Christmas seemed so wrong and pointless until….

I never liked Christmas as a child, and especially as a teenager. It was all such a “put on.” Everyone had to be nice, we had to buy gifts, we had to say “Merry Christmas” to everyone, which stuck in my throat, and old geezers dressed up in Santa suits yelling “Ho, ho, ho” made me want to throw up. I was hopeless at finding the right gift for people, and I couldn’t see the sense of chopping down a perfectly good tree just to decorate it and throw it out a few days later. And what was the point of Christmas anyway, when the very next day, Boxing Day, we all went back to being normal, elbowing our way through the crowds looking for bargains?

Then I found religion, but that only made things worse, because now I saw Christmas as a huge excuse for self-indulgence and “gratifying the cravings of our sinful nature” (Ephesians 2:3). And choosing December 25th as Christ’s birthday, the date when pagans celebrated the birth of the sun in self-indulgent revelry, fit that picture perfectly. Christmas was pagan in origin as well as practice, so I rejected it outright.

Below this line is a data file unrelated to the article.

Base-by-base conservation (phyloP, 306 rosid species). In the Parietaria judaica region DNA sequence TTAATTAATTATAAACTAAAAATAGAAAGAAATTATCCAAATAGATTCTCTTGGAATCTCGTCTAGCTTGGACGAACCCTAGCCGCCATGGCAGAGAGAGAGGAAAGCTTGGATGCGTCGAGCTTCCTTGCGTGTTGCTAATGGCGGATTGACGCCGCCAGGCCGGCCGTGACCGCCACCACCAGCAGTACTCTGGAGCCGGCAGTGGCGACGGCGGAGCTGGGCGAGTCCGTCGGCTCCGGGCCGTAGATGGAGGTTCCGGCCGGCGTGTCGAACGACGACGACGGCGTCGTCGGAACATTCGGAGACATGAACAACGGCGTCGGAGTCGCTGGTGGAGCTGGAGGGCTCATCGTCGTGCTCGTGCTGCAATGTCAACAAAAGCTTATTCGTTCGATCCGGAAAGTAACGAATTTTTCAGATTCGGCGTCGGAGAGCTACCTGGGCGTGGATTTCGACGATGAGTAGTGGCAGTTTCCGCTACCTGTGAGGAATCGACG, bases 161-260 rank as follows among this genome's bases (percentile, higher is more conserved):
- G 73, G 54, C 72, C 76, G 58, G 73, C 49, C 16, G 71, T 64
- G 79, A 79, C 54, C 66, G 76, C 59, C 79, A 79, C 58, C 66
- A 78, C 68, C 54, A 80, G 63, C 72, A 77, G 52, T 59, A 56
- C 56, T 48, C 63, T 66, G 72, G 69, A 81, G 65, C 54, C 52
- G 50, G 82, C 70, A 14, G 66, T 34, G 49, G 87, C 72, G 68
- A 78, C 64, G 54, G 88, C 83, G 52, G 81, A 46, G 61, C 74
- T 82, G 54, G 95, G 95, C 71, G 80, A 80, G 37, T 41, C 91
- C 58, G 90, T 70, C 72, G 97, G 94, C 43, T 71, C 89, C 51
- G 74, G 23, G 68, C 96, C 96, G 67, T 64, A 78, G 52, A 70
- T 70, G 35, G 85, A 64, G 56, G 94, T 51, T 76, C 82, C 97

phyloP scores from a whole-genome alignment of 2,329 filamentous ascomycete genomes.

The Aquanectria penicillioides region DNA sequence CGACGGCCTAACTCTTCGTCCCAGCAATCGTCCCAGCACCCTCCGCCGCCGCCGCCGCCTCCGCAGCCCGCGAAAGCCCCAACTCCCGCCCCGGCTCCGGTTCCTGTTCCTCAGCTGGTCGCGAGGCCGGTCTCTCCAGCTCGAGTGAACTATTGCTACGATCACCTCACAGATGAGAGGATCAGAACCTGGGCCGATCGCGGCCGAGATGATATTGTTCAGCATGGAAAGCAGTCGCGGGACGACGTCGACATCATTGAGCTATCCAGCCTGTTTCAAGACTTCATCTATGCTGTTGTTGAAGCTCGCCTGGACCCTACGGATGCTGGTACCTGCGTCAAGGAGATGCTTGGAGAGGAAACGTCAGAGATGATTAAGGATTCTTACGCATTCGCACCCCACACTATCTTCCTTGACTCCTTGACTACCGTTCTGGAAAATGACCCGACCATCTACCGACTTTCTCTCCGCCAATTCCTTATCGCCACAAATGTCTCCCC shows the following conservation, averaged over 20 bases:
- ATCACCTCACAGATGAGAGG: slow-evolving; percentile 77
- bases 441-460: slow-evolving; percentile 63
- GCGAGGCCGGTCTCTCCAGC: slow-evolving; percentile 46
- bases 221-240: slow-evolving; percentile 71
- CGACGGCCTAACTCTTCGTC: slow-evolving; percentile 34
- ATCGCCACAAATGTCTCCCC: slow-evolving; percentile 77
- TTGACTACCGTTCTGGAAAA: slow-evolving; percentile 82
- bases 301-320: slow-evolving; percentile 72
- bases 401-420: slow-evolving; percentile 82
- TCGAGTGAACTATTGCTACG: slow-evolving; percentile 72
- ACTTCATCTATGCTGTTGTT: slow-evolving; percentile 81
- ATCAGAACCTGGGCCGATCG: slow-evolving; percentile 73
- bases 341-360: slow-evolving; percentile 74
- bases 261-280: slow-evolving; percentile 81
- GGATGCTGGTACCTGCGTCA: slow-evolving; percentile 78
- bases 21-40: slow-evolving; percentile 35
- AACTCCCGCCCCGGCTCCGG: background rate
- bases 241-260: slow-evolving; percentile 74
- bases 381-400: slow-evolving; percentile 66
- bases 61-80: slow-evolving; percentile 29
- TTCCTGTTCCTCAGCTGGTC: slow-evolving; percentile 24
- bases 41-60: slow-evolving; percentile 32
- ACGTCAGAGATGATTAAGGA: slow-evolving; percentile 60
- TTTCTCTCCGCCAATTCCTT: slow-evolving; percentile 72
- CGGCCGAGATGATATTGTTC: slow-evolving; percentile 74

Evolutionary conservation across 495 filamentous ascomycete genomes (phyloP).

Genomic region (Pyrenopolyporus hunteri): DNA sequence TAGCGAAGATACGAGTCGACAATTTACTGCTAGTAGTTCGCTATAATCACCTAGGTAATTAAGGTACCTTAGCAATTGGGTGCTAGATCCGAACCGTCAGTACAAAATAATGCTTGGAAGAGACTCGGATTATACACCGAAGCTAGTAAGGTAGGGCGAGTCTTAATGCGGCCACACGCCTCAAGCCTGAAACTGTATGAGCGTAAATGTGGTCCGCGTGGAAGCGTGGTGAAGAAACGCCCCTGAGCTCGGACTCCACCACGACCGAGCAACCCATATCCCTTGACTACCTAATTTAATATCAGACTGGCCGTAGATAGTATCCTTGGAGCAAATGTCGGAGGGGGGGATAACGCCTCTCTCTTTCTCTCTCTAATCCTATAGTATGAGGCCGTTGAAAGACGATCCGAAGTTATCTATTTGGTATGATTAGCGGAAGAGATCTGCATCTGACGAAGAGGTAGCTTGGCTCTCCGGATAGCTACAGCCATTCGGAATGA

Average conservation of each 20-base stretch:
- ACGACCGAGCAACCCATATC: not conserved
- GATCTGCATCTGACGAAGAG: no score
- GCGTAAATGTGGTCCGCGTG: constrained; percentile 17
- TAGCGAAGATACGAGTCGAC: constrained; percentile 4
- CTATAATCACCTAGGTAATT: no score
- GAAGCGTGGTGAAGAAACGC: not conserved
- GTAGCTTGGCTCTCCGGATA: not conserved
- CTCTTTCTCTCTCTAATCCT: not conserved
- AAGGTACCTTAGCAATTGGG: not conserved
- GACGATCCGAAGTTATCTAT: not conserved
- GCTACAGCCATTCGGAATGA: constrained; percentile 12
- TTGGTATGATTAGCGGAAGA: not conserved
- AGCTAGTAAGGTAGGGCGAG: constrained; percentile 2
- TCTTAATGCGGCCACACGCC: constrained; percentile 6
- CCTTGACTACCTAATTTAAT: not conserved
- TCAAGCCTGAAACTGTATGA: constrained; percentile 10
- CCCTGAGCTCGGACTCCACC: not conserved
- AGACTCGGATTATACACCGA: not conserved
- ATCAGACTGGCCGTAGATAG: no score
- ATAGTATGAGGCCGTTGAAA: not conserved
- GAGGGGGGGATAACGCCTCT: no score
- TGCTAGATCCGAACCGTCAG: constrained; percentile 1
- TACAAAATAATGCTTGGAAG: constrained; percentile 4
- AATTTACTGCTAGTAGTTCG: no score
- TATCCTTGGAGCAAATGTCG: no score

Then I discovered what Christians called “Advent.” And that was intriguing because Advent meant “Coming,” to picture the coming of God himself to this Earth, not once or twice, but three times – first of all, as the human Jesus in the first century, then as the Spirit Jesus now, and finally as King Jesus in the future. It focused entirely on what Jesus did for us on the Earth in the past, what Jesus is doing for us on the Earth in the present, and what Jesus will do for us on the Earth in the future. And that I liked, because it was so practical, real and encouraging. It’s practical because in Jesus I can see what God’s up to; it’s real because I can experience it personally; and it’s encouraging because it gives me real hope that our world isn’t going to hell.

Why not? Because Jesus came to save us from hell. How? By living the human life we couldn’t live ourselves, and then living that life in us – both now and forever. And I could see that being true at Christmas-time, because it’s the one time all year we really try to be good. It’s just a glimpse, but a very real glimpse that God is real and he’s on the job doing exactly what he said he would do in Jesus. And for that reason, Christmas for me doesn’t seem quite so wrong and pointless.


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